It takes a different perspective to approach this. “The traditional web application firewall (WAF) approach is cumbersome and not very useful from a practical implementation perspective. So it has to evolve.”

AI can help alleviate a lot of these problems. The fast and clever attacks prompt proactive security, that only automation can deliver. The time savings achievable can be as high as 98%.

“We believe that good tooling and good integration across the ecosystem is paramount to app security effort.” To leverage that, Fortinet melds automation and DevOps into security practice.

When our customers want to improve their SOC practices, we try to understand what the overall level of effort is, how long it is taking them to identify a threat, and remediate it,” said Walden.

In most cases, it’s an hour-long process. “But when we implement integrations across the vendor ecosystem, different cloud capabilities and toolsets, automate the touchpoints and decision-making points, and provide context for the operators, we can literally take hours and turn that into minutes, even seconds.”

Web Application Protection with FortiWeb

FortiWeb delivers broad protection with five core features – web application security, bot defense, regulatory compliance, API security and SOC operations. Each of the features is boosted and optimized with ML and automation.

FortiWeb uses a two-module machine learning. It works by studying the interactions between users and applications, and learning the schema from it. As the model learns, it is able to identify benign deviations from malicious anomalies with increasing accuracy.

“Historically, in order to build a security policy that’s very specific to an API endpoint, somebody had to document it. Typically, the application developer took cycles away from developing to document. That’s very labor-intensive and took hours or longer potentially.” By contrast, automation does it in minutes.

FortiWeb feds the data into the modules within the ML engine that is being trained for the API in question. “As that scheme and the parameters are being understood, policy becomes very bespoke and specific to that particular endpoint so we can tighten security to that API without interrupting, creating false positives or blocking users inadvertently.”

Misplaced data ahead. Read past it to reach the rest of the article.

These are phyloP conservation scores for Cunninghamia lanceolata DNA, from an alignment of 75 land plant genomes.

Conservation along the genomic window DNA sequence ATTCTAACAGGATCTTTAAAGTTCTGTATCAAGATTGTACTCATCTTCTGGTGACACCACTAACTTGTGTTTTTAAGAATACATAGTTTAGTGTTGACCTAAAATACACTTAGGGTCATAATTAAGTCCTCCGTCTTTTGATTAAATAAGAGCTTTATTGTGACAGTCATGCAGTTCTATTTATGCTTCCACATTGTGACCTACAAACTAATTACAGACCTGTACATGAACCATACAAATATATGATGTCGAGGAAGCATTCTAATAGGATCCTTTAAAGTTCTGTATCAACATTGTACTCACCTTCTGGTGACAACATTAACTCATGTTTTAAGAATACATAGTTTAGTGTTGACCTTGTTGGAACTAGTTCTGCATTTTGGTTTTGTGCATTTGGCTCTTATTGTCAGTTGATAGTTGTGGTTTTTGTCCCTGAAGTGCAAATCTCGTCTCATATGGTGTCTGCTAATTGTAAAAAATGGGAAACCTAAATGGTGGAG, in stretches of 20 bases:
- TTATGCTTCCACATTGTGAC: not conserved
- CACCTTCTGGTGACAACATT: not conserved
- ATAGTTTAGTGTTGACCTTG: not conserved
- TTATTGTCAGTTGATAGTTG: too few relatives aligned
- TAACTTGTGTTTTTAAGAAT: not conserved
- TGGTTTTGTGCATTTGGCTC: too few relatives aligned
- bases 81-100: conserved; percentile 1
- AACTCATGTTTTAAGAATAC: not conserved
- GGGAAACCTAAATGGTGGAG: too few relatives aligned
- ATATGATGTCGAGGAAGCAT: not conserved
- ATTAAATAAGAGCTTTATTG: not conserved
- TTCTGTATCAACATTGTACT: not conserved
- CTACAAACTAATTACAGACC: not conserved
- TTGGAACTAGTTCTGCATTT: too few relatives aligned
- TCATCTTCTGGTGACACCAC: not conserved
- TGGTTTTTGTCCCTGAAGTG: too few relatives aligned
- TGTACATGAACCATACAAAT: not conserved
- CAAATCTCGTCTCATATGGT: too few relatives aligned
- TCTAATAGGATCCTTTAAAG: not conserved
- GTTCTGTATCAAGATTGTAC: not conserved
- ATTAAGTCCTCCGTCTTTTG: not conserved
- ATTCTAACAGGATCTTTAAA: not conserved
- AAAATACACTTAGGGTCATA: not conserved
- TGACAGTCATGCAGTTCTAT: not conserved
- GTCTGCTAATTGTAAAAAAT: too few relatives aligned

Fortinet provides advanced API protection by enabling a single access point to APIs. To prevent potential exposures, it masks the internal structure of the APIs from the outer web. Advanced API gateway features like key verification, rate limit control, API user management, and API call rewriting fortify the security further.

Walden emphasizes, “Whatever the application form factor is, whether it is a service-oriented architecture or microservice, we have protections for those.”

Fortinet likes to automate SOC operations at scale to offload the administrative burden as much as possible. The solution consolidates security events to zero down on threats quicker, and point to threats that require immediate attention or a policy change, in the process reducing manual analysis work.

“What we are doing is creating locally significant threat intelligence that enriches the security of the application for the SOC operator,” said Walden.

These automation playbooks generate contextual advisories, and take actions on behalf of the operators, enabling them to better understand baseline and anomalous behaviors, and dispatch responses instantly.

For more information, be sure to check out the demo session on FortiWeb and FortiSOAR from the recent Cloud Field Day event.

About the author

Sulagna Saha

Sulagna Saha is a writer at Gestalt IT where she covers all the latest in enterprise IT. She has written widely on miscellaneous topics. On she writes about the hottest technologies in Cloud, AI, Security and sundry.

A writer by day and reader by night, Sulagna can be found busy with a book or browsing through a bookstore in her free time. She also likes cooking fancy things on leisurely weekends. Traveling and movies are other things high on her list of passions. Sulagna works out of the Gestalt IT office in Hudson, Ohio.

Leave a Comment